That spirits, when they had been such, could not have been easily instructed in the other life, is apparent from this: that if man has no true knowledges of faith in the life of the body, there cannot be given knowledge in the other life to such spirits; for the knowledges which they had in the life of the body also remain after death, and are easily revived, as is manifest to me from very many conversations with souls after death; for when they were told that of such a sort had been their confession of faith in life, they then immediately acknowledge and know that it had been such. It is the same with other knowledges, which when recalled to them, they know and acknowledge, just as if they were still in the life of the body. Hence it may be concluded what a true knowledge of faith may effect after death, and what no knowledge of faith [effects]. - 1748, June 22.


Hence it may be evident that unless the Lord had then come into the world, all would have perished, and the communication of heaven with men would have been broken. Hence the human race could not but perish, because there was no mediate cause, through the spiritual world, by which they might be instructed in the work of regeneration, for angels cannot inflow into man's thought, manifestly, save through subordinate or mediate spirits; for such is the thought and speech of angels, as to be incomprehensible to man, and within his thought: therefore nothing could be predicated of it [proinde non in ullius predicationem], therefore it could not publish anything. 1748, June 22.


CONCERNING THOSE WHO ONLY STUDY THE SENSE OF THE LETTER OF THE LORD'S WORD, AND HENCE MAKE COLLECTIONS. There were with me certain of those who collected those things that belonged only to the sense of the letter in the Lord's Word. When I collected those things which were in the Lord's Word, and then at the same time attended to the interior sense, they only [studied] the sense of the letter, and I must acknowledge that there was such obscurity and such repugnance, as it were, and labor, as is usual when anyone walks [vadit] in deep sand, needs raise his feet at every step. They drew back, when I wished to elevate my mind, so that it was very irksome both to them and to me; for it was a labor which fatigued both parties. Hence it is given to conclude how they will be who inhere only in letters, and study them, when they should give ear to the interiors of the Word, [and] that there is a continual repugnance and continual labor, besides which they delight in letters, as in the strewn sand, and desire to walk there, and do not want to be elevated towards interiors. Hence also it must be evident what sort of difficulty they have in the other life, to be elevated towards interiors and heaven: for in the other life letters and the literal sense of the Word is nothing, but they are destroyed like the body of the soul, before they can be elevated towards heaven. - 1748, June 23.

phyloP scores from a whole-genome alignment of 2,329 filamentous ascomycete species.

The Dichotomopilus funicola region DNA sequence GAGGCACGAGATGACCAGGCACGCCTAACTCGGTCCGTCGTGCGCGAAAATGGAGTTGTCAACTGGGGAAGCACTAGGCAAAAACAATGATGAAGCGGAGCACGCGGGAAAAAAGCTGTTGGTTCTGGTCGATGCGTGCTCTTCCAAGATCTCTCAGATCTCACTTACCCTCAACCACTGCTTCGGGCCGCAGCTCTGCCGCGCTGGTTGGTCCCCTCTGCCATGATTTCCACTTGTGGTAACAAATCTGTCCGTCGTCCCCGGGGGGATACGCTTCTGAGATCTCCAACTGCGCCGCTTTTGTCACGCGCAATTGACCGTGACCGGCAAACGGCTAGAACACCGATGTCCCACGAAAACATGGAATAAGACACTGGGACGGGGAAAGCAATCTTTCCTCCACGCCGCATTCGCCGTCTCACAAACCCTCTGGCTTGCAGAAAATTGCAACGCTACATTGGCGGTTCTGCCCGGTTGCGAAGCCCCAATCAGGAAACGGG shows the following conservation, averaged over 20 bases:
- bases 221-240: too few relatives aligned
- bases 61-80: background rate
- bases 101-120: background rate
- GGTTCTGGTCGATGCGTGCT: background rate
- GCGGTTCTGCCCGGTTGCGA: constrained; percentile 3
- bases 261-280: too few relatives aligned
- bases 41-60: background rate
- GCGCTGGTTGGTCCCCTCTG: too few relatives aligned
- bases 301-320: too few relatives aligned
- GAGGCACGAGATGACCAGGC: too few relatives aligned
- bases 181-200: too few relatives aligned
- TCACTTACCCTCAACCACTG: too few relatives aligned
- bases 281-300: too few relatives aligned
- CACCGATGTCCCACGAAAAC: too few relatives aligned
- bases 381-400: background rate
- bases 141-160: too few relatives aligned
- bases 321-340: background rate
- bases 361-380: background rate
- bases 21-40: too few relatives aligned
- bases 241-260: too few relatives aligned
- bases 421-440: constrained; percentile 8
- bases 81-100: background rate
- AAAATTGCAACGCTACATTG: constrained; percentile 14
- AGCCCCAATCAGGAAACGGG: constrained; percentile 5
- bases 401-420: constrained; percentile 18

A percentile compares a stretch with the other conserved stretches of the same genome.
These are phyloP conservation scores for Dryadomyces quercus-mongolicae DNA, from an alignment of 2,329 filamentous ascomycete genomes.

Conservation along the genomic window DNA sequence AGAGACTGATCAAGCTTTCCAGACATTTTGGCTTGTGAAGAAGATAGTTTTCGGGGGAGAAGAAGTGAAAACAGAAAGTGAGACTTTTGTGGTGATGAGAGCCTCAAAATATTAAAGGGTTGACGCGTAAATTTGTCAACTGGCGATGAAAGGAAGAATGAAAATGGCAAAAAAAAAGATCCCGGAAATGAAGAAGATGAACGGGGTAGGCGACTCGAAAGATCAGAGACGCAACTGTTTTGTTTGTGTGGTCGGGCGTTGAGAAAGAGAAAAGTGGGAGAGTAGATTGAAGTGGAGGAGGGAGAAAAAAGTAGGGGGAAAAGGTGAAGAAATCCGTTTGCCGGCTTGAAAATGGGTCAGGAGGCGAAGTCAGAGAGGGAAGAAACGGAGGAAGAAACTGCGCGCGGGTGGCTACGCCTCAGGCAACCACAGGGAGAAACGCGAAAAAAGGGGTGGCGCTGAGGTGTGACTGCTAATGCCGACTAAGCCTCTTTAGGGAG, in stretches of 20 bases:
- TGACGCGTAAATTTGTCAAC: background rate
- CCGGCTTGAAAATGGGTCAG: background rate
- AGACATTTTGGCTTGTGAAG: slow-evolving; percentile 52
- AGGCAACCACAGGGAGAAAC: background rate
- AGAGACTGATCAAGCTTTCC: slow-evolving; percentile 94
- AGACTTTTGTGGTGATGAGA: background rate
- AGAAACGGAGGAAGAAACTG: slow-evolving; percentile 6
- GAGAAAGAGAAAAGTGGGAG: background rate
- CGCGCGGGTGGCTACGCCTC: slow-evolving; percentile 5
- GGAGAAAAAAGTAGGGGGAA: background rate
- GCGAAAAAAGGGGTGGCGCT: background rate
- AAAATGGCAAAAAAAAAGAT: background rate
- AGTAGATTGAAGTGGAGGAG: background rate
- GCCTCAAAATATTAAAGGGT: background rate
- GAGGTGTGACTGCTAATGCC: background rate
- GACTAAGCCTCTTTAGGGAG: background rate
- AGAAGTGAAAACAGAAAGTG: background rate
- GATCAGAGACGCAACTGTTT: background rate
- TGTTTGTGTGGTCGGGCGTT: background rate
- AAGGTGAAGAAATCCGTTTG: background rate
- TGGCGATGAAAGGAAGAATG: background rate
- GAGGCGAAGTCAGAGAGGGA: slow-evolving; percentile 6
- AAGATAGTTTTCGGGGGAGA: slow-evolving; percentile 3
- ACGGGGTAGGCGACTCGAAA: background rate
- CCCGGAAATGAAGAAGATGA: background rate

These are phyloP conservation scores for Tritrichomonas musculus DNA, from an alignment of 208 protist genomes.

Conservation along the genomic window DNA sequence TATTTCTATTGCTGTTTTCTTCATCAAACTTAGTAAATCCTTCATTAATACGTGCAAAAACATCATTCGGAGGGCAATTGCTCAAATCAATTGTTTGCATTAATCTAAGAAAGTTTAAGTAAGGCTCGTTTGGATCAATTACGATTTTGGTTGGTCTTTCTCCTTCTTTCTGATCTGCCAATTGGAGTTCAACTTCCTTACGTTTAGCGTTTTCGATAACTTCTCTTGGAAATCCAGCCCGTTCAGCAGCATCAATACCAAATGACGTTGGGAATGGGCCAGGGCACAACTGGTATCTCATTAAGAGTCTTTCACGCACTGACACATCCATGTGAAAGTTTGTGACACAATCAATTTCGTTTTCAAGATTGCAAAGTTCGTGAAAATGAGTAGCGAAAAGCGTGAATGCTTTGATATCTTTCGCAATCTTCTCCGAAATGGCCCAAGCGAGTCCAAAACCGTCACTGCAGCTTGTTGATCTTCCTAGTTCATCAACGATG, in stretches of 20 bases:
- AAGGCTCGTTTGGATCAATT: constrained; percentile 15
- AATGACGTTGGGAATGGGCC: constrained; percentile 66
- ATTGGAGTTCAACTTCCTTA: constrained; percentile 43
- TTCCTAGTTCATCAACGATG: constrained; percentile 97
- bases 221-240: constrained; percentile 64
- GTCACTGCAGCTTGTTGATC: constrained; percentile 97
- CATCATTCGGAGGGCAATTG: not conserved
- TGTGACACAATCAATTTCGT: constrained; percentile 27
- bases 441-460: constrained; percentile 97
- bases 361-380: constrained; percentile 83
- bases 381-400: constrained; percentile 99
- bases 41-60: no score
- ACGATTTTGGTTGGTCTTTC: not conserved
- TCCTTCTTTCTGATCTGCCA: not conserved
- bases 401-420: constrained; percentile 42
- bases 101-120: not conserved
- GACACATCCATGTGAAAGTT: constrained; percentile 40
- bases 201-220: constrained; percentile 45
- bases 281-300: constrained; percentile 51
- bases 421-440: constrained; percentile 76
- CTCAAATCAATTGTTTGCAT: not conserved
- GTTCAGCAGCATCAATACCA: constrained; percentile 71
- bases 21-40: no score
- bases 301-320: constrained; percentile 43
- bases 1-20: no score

CONCERNING MANIFEST OPERATIONS OF SPIRITS. It has been observed here and there, as to which (see, elsewhere, that spirits have produced on my body effects entirely perceptible to sense [sensibilem prorsus], as regards every sense, just as external objects [do]: for instance, they have scattered disagreeable and sweet odors often enough and I have spoken of these things [namely] that they have maltreated my body [so as to cause] very grievous pain, and this on several occasions; have most manifestly induced cold and heat, and cold more frequently have, as it were, driven along blasts of wind: I have felt the wind plainly, yea, so as to cause the flame of the candle to flicker. Wherefore, it should not be doubted that they are organic substances, and not merely thought, as some [are wont] to conceive them abstractly from subject substances, and almost persuade others to conceive, by descriptions of spirits, from whom they abstract everything that can yet be predicated: these abstractions being made, man can no longer have any idea of them. Wherefore, they doubt and hesitate, and are ignorant that spirits in the body, or spirits separated from the body, are real substances, and such substances in man as are conjoined to the material [parts] of his body; for from these, whilst man lives, he cannot be separated. But of what sort is the conjunction, can also be related. - 1748, June 23.


WHY SPIRITS DO NOT MANIFEST THEMSELVES BEFORE MEN, AND INSTRUCT MEN CONCERNING THE EXISTENCE AND QUALITY OF SPIRITS. There are very many causes which are in the Lord's secret and sanctuary, why such things do not exist. It is permitted to relate only that they cannot be manifested to a man who is not in the knowledges of true faith, because the Lord can thus be present, and take care that spirits, inasmuch as they fly around in troops and squadrons, and desire nothing else than to pervert man, yea, kill him, may not bring harm to man, as regards his body and soul; for when it is allowed them to manifest themselves, then they also operate to the manifest sense, upon the ideas and will of man. It is different with those who are in the knowledges of true faith. The Lord then takes care that such things may not be brought on man. Moreover, to raise spirits and souls of the dead before the eyes of man, and thus urge him to believe, this also is contrary to the Lord's wisdom, who does not break man but bends him. These things in the presence of spirits and angels. - 1748, June 23.